Hoffman strips away people’s masks, no matter how stubbornly they stick to the face. There is something about going through the Process as a group that creates cast-iron bonds between the participants. There must be parallels with army recruits who have all had to roll around in the mud together. No one is spared. And having witnessed one’s own and everyone else’s unmasking, something profound and inexplicable happens when the Process ends. That’s why Hoffman graduates tend to be easy in each other’s company. Everyone has seen. Nobody has judged.

What did a week at Florence House teach me? The power of fellowship. The humility of seeing one’s own demons and those of others – sometimes a good deal stranger and more threatening than one’s own. The power of seeing behavioural patterns entrenched from childhood. The possibility of freedom from perfectionism. I also discovered a good deal about the positives and negatives of my work. On the plus side, the excitement of being involved in high-profile cases and the privilege of working with some of the best police officers in the country. On the minus side the near-total absorption, the lack of balance, the fear of failure. I also realised that my legal work – mainly using the rational, left-hand brain – was closing off the more creative, free-flowing right-hand side of my brain.

I made a vow, on leaving Florence House, that I would finish the novel that I had been tampering with for the best part of five years. Lockdown gave me a clear shot at the project – a historical novel set between 1914 and 1944. I sent the unedited finished article to Clarissa. Despite having an army of small children she read the entire manuscript. And the look of almost tearful enthusiasm in her eye gave me the courage to send it to Catherine. True to her word, Catherine read the manuscript from beginning to end. And over half a dozen zoom sessions they helped knock the book into a shape worthy of publication.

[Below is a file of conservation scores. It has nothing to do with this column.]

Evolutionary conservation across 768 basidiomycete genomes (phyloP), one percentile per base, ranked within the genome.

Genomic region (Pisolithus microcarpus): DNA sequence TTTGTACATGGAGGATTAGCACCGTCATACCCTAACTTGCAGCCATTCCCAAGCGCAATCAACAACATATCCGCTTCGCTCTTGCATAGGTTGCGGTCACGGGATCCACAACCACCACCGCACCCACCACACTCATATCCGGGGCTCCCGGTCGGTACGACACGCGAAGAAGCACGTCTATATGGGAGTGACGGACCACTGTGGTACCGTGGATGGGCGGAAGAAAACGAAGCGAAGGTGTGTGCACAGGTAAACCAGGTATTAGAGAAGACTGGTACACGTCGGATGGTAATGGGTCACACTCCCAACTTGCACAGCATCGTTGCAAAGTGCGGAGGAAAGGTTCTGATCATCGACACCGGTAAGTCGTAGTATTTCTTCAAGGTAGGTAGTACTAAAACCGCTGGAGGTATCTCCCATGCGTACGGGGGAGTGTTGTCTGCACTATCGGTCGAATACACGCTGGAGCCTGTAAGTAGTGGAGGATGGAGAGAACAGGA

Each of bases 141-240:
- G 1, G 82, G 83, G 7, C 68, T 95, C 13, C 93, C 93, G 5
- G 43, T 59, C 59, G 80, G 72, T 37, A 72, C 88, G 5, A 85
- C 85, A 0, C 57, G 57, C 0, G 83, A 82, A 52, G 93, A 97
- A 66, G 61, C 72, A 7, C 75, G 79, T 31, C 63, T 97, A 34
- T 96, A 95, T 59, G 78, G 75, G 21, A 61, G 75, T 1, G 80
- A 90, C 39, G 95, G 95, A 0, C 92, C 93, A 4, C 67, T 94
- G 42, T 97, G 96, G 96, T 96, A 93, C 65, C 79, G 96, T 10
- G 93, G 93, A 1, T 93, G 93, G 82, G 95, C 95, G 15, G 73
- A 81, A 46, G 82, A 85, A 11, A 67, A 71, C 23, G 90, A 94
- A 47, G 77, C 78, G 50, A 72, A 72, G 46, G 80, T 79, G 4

CODENAME:MADELINE book by Barnaby JamesonFast forward to July 2022. My debut novel Codename: Madeleine: Love, Valour and Betrayal was published. It was hailed – to my surprise – as ‘a magical debut,’ by author Giles Foden and ‘compelling’ by broadcaster Emily Maitlis. ‘Judge’ Rob Rinder called it a ‘tour de force.’ The launch was attended by half a dozen of my Hoffman gang and my son Firo, to whom the book is dedicated. Other ‘Hoffies’ who couldn’t make it were present in spirit and have been a tower of support and encouragement.

Codename: Madeleine features a real-life heroine cut from Hoffman cloth – the harpist daughter of a Sufi mystic who transformed into one of the bravest agents of World War II. Her mission to occupied Paris in 1943 meant facing down almost unimaginable fear: the fear of capture by the Gestapo. I salute Madeleine. I also salute all those I met at Florence House without whom Codename: Madeleine would have languished, half-written, in the farthest corner of my attic.

We’d like to thank Barnaby for sharing his Process Story. Codename: Madeleine is available in paperback, as an e-book and as an audiobook read by actress Olivia Williams from Amazon, here or via Barnaby’s website: